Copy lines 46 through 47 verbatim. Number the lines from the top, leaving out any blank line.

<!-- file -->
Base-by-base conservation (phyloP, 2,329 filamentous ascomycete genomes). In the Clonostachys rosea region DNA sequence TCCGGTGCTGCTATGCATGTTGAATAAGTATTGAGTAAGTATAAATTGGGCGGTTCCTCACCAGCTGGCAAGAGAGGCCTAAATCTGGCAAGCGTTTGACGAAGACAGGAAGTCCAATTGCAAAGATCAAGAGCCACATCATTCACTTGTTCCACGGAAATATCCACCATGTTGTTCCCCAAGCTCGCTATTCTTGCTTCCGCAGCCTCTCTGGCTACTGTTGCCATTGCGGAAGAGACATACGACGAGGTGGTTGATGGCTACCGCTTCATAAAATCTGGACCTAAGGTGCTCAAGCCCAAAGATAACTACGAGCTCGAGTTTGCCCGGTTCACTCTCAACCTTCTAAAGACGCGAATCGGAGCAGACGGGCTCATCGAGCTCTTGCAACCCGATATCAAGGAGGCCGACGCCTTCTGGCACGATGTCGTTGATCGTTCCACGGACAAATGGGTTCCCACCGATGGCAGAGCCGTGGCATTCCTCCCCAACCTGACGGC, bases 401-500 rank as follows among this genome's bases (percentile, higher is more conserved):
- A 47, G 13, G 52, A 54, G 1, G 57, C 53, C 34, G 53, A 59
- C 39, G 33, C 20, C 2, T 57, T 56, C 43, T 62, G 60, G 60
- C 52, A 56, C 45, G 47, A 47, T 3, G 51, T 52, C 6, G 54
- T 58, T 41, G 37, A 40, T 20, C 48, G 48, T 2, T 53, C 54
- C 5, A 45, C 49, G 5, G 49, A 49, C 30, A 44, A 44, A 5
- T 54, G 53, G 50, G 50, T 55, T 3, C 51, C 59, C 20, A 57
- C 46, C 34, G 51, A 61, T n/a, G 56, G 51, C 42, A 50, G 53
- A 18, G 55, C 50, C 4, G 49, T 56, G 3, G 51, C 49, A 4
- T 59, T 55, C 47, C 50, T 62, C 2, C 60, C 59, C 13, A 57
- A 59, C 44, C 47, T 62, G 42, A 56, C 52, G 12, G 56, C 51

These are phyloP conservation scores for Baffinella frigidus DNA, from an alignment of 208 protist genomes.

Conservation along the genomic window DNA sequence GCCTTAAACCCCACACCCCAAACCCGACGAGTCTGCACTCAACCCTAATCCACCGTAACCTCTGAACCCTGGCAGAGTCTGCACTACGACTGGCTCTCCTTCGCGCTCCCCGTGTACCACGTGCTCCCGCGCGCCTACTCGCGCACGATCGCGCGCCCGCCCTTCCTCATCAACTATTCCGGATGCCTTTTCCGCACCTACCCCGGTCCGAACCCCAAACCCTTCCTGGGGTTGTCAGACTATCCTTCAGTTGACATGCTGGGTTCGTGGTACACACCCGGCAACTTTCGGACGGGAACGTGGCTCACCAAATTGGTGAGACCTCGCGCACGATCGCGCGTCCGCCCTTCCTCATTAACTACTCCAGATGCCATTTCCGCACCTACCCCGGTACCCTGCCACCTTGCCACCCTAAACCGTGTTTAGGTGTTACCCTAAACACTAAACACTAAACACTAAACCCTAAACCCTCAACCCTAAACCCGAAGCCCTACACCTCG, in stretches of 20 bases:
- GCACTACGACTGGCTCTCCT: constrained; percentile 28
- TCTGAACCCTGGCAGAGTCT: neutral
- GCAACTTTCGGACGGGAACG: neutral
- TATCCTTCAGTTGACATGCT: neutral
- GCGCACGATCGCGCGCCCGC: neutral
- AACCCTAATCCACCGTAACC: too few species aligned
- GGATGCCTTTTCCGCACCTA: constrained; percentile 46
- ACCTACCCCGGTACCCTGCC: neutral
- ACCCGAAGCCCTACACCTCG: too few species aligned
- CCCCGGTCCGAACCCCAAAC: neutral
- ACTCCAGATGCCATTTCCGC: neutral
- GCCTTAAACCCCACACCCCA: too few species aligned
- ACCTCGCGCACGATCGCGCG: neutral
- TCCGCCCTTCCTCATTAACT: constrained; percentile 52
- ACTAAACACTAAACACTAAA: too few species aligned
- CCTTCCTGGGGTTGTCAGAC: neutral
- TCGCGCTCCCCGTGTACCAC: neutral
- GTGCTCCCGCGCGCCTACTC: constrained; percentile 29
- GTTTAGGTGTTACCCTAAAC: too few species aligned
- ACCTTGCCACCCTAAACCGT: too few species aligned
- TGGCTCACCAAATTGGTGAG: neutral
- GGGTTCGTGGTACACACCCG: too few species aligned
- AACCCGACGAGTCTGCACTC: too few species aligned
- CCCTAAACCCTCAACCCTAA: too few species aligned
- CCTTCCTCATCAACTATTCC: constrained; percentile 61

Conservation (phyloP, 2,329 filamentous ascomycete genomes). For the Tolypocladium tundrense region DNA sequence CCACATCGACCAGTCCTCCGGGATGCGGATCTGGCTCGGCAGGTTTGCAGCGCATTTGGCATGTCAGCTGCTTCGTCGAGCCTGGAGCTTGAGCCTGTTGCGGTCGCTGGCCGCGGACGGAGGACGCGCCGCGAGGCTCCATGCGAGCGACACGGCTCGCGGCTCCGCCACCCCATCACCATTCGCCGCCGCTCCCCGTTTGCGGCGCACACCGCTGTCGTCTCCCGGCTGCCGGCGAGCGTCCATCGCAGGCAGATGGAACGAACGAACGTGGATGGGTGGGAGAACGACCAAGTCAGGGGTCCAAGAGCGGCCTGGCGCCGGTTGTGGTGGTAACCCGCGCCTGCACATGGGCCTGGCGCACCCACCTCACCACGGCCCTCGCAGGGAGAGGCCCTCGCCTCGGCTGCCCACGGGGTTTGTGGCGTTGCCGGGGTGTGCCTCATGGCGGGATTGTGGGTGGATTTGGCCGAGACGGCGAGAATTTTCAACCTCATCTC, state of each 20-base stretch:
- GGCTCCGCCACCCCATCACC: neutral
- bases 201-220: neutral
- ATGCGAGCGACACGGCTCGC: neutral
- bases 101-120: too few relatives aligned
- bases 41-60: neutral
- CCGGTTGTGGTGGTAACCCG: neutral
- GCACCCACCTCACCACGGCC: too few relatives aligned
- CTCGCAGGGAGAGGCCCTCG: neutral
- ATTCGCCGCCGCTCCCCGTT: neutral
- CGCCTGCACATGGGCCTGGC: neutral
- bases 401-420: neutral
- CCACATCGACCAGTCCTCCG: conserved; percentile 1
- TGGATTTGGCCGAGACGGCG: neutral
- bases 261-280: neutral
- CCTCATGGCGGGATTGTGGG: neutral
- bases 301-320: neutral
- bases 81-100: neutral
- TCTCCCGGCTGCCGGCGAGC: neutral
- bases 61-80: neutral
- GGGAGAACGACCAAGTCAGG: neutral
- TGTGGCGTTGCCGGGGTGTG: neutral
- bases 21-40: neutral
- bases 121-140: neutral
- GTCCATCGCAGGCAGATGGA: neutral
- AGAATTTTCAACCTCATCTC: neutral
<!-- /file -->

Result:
- GCACCCACCTCACCACGGCC: too few relatives aligned
- CTCGCAGGGAGAGGCCCTCG: neutral